I used to watch our Air Rhodesia Viscount aircraft taking off from here and, if they took off towards the west, they would climb up past our military base. Two of the greatest tragedies and atrocities we suffered during the war occurred a few years after my service, originating from this airfield. Separated by a few months, two civilian Viscounts, carrying holidaymakers and tourists, were shot down after departing from Kariba bound for Salisbury. The communist-backed ZIPRA terrorists used SAM heat-seeking missiles. There were no survivors in one attack and, in the other, 10 survivors, 7 women, 1 man and two children. They were then murdered by the terrorists who arrived at the crash scene about 30 minutes after they shot it down. This attack was , in proportion to our white population, (the group targeted in it) more devastating to us than the 911 Twin Tower attacks in the USA in 2000. And what happened? World leaders in the USA, UK, Europe, Australia, New Zealand, etc. said and did absolutely nothing to condemn it. You see, us white Rhodesians, who built this country out of nothing, had been made out, by the media, to be the worst racists in the world and, to the rest of the world, whatever the terrorists did, was OK because, to them, just like Hitler, the ends justified the means...


Above Photo: The Area from 12,000ft


A) Army Base:

You can see the basketball court to the right of the "A" on the edge of the cliff. I still don't know whay there was a basketball court there as I never saw it being used.

B) Carribea Bay:

This is where one of the casinos were.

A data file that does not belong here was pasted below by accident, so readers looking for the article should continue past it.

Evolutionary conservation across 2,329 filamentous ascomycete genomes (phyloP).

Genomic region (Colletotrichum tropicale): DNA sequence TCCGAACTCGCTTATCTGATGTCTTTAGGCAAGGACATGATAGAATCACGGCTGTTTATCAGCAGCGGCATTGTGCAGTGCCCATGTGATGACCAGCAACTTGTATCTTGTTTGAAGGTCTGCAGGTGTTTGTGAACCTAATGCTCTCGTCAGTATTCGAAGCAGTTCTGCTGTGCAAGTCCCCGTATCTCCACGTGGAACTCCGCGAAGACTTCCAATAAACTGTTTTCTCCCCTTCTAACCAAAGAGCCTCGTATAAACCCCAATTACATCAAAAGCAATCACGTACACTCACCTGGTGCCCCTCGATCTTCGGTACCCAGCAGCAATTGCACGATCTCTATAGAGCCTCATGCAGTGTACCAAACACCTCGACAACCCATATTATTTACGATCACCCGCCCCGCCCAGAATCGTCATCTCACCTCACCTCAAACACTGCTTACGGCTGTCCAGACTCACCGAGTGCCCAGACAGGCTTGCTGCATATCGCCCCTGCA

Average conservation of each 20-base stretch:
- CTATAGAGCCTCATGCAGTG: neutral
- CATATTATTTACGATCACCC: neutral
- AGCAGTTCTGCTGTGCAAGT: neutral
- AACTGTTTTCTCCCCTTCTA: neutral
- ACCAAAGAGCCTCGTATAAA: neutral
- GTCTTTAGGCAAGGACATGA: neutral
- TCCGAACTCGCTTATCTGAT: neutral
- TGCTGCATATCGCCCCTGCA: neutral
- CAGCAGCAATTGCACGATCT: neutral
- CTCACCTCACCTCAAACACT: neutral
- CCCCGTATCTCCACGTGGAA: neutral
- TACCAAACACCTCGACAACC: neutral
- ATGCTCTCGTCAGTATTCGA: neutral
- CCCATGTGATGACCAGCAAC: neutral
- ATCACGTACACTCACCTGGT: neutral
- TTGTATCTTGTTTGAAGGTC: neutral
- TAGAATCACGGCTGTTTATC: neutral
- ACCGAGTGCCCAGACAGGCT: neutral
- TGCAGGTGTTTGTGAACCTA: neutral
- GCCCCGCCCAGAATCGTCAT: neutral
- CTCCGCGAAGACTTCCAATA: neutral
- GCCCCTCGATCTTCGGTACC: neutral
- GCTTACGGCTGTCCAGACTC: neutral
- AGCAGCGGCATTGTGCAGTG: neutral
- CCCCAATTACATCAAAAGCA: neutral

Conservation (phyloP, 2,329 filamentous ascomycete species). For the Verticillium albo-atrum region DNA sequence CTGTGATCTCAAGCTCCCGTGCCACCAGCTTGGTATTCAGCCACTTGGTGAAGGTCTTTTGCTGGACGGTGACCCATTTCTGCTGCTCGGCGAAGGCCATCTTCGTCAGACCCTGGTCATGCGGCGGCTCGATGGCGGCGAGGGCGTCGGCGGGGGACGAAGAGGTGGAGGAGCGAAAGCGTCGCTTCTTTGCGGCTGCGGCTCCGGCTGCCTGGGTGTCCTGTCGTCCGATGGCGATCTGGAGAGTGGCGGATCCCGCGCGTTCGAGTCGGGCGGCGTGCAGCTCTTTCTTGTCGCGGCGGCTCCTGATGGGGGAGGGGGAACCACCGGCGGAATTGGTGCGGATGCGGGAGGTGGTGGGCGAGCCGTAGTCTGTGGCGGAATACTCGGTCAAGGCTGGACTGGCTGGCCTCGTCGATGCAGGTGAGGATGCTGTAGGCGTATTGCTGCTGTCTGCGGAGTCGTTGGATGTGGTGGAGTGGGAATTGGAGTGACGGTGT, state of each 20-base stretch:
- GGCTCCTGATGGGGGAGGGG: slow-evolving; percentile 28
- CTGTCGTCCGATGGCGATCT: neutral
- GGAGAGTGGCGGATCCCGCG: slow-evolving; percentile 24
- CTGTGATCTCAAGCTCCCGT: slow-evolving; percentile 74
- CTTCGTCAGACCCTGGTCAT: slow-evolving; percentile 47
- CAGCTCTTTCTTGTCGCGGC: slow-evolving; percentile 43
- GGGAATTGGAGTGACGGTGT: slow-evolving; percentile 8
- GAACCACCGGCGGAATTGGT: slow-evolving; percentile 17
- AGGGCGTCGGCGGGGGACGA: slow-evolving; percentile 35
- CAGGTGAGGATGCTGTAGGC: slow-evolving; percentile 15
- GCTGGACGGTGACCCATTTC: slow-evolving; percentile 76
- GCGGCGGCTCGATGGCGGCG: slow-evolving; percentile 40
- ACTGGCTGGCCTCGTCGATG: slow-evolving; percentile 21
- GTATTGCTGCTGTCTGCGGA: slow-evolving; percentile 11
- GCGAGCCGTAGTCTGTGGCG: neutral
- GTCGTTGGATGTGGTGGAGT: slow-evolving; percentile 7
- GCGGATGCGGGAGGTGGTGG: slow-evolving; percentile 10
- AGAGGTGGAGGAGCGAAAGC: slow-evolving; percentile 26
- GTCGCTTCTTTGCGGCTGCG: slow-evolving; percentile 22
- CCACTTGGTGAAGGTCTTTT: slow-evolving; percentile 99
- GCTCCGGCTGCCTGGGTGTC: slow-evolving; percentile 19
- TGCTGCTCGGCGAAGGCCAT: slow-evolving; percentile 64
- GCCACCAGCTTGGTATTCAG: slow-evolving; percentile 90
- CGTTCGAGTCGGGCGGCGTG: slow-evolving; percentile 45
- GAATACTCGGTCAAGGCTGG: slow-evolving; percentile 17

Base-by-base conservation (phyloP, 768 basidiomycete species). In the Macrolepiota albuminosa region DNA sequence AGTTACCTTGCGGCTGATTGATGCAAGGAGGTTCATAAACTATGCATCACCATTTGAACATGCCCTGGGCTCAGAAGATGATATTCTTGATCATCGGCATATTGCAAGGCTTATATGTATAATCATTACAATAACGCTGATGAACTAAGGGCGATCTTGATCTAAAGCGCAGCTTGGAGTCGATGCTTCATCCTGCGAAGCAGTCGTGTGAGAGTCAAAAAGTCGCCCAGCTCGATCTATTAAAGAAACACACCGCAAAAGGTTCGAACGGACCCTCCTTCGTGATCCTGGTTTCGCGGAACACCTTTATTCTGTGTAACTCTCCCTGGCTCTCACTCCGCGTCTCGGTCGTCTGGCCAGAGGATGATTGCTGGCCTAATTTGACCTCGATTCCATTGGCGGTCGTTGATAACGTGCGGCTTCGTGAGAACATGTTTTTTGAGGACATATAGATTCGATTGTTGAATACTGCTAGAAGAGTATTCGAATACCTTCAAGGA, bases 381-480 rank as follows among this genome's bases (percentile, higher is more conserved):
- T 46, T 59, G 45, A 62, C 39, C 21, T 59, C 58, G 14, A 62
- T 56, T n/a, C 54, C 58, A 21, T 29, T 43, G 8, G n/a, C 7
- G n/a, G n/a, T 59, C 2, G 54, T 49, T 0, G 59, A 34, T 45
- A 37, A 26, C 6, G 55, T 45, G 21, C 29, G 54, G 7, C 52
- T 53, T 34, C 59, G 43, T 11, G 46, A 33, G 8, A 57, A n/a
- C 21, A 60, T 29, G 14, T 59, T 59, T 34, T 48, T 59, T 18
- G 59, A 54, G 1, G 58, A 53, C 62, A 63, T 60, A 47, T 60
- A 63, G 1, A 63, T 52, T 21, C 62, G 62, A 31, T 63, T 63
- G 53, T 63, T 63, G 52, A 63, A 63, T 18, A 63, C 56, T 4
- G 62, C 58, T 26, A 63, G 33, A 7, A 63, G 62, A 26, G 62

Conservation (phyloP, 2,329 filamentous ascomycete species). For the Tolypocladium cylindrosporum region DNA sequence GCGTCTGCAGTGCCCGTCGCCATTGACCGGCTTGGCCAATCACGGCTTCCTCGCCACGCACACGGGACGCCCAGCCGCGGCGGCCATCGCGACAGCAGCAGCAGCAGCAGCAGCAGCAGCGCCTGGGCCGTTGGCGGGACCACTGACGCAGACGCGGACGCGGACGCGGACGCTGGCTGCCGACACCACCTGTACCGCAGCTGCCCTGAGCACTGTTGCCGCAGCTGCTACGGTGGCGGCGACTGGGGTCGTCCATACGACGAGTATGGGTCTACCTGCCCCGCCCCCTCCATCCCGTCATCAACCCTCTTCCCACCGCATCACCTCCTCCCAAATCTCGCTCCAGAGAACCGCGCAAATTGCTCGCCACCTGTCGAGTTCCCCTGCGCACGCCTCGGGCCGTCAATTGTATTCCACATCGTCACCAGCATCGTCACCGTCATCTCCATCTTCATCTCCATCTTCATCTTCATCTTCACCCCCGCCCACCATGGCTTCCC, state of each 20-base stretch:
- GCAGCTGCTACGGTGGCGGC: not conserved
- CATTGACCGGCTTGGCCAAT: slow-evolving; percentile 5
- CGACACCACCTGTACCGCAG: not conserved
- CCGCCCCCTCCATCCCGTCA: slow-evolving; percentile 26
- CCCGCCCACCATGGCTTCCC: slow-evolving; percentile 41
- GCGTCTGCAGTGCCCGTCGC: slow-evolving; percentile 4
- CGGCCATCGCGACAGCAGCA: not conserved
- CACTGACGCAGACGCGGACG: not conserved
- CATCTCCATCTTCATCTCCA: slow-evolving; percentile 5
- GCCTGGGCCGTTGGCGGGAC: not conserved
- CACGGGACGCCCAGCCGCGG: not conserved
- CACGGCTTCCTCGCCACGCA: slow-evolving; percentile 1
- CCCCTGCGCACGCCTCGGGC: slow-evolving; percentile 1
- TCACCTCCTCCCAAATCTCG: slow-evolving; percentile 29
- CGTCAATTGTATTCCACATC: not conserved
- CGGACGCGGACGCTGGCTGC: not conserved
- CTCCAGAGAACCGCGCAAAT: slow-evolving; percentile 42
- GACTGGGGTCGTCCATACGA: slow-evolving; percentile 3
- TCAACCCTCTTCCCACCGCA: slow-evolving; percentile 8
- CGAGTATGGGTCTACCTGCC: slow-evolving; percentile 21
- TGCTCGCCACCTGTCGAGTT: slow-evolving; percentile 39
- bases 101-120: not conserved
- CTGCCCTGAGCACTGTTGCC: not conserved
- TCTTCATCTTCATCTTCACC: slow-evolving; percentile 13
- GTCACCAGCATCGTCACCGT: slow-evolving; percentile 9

C) Power lines:

D) Elephant:

While I was stationed there a waiter was attacked and killed by an elephant somewhere in this area. He was walking on a footpath between two resorts when he happened upon the elephant and that was the end of him.

E) Winding Road:

This is the road that wound down the mountain from the base to Kariba. I remember that one of our drivers only had one hand and he drove recklessly thus, I did all I could to avoid ever getting on a truck he was driving. It would have been bad enough to get killed by a terrorist, let alone by a reckless, one-handed driver.

On another occasion I went on the "Booze Cruise" on the hydrofoil. Only one engine was working so they could not go up on the foils which was disappointing. I did not drink and, as far as I remember, I was one of very few sober people when we got back to shore. I remember our driver well, (but will not mention his name) being so drunk that he could not even climb into the cab. He fell back, flat onto the parking lot, on his first attempt to get into the cab. Of course, being the military, he was the only one allowed to drive the vehicle since he had a military truck driver’s license. The ride up to the military base that evening with him at the wheel was the most frightening one I ever had and I was not happy on it. Thankfully we made it.


Above Photo: The Area from 5,000ft


A) Base Entrance:

There was a guard hut and boom here.

B) Company Offices:

They were somewhere around here.

C) Basketball Court: